Attempts to resettle refugees away from fighting in Côte d’Ivoire rebuffed – UN agency
The United Nations High Commissioner for Refugees (UNHCR) today reiterated concern for the security of tens of thousands of mostly Liberian refugees in the volatile western part of Côte d’Ivoire after attempts to evacuate nearly 5,000 of them from a camp near the front lines were rebuffed.
UNHCR staff had worked throughout the past month to move the refugees from Nicla and had approached the people of Grand Lahou, a town on the Atlantic coast in the southern part of the country, spokesman Kris Janowski said. But the people of the town cited overall security concerns and rejected the idea, leaving the UN agency “scrambling to find alternatives,” he said.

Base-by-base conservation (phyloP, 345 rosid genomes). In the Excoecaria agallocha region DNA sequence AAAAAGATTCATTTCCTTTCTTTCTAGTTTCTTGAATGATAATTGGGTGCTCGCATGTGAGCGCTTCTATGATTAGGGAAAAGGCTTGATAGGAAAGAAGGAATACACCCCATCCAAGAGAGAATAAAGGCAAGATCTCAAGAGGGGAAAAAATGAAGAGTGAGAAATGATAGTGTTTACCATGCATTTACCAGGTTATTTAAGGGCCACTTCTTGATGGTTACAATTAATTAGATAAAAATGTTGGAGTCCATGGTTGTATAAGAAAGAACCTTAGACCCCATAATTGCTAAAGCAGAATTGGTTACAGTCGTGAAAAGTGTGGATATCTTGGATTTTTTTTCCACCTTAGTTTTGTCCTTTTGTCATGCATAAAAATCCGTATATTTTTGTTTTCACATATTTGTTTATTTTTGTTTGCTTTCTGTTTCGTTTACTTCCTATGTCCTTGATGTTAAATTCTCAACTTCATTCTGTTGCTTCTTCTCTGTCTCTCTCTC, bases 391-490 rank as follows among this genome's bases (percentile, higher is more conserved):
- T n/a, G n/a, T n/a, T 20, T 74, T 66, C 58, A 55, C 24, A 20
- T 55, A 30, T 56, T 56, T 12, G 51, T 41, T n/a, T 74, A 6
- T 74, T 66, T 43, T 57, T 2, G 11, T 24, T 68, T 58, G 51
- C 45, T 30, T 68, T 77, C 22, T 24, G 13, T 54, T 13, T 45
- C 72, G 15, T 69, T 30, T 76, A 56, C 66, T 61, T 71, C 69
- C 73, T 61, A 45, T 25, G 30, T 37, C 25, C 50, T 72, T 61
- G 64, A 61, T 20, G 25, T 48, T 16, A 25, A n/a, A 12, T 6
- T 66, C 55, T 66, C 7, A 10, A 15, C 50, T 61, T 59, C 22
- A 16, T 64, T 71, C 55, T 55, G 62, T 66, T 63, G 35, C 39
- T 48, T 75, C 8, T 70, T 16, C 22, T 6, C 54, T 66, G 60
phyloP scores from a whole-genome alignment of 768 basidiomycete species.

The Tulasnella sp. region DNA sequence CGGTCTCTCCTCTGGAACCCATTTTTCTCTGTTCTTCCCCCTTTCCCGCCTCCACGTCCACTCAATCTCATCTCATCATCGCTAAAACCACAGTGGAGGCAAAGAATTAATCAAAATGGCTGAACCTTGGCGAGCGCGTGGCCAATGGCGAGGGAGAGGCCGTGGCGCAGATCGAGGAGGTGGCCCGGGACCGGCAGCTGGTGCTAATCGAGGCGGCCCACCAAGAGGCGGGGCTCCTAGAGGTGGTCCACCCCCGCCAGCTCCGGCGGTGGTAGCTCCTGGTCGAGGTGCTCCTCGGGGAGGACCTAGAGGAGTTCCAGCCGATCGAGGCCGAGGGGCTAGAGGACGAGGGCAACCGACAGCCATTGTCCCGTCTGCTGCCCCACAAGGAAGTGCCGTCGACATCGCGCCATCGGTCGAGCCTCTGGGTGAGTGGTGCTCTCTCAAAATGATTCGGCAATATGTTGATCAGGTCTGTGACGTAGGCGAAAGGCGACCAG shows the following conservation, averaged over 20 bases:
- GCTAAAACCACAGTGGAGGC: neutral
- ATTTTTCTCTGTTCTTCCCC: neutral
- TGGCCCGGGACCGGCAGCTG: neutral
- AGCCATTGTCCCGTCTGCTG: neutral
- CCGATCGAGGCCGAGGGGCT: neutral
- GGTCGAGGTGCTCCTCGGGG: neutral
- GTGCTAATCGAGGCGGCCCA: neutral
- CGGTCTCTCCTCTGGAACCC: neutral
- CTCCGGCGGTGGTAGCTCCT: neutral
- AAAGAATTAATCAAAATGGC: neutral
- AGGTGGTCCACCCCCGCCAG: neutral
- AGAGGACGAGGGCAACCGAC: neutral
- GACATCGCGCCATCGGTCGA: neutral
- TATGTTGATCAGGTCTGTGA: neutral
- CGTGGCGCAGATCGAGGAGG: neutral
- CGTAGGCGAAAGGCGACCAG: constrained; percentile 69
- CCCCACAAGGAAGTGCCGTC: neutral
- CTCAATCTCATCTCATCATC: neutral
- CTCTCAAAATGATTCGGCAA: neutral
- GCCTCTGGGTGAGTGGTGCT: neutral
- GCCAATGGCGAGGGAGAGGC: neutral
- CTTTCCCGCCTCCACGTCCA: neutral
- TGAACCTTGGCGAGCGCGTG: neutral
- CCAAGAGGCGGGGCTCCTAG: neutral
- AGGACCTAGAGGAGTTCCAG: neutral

New attacks Monday on French positions, as well as in Grabo, farther south near Tabou, brought the fighting closer to Nicla, the only camp run by UNHCR in Côte d'Ivoire, Mr. Janowski said, further increasing fears among the refugee population about a possible attack as rebels move southwards.
Nicla initially had a population of about 5,000 refugees who were considered particularly vulnerable because of their ethnicity. The camp's population is believed to have grown in recent weeks as other refugees from the surrounding villages sought safety in the camp. “While the Nicla refugees are our most immediate concern,” Mr. Janowski said, “the volatile situation in western Côte d'Ivoire has made it imperative that we move the entire refugee population in the country – some 70,000 people before the crisis first erupted in September – to safer locations.”
UNHCR continued to appeal to neighbouring countries to grant temporary asylum to some groups of Liberian refugees presently in Côte d'Ivoire, Mr. Janowski said. “We are also continuing our search for alternative sites within Côte d'Ivoire itself, while trying to obtain better security for refugees in their current areas of settlement.”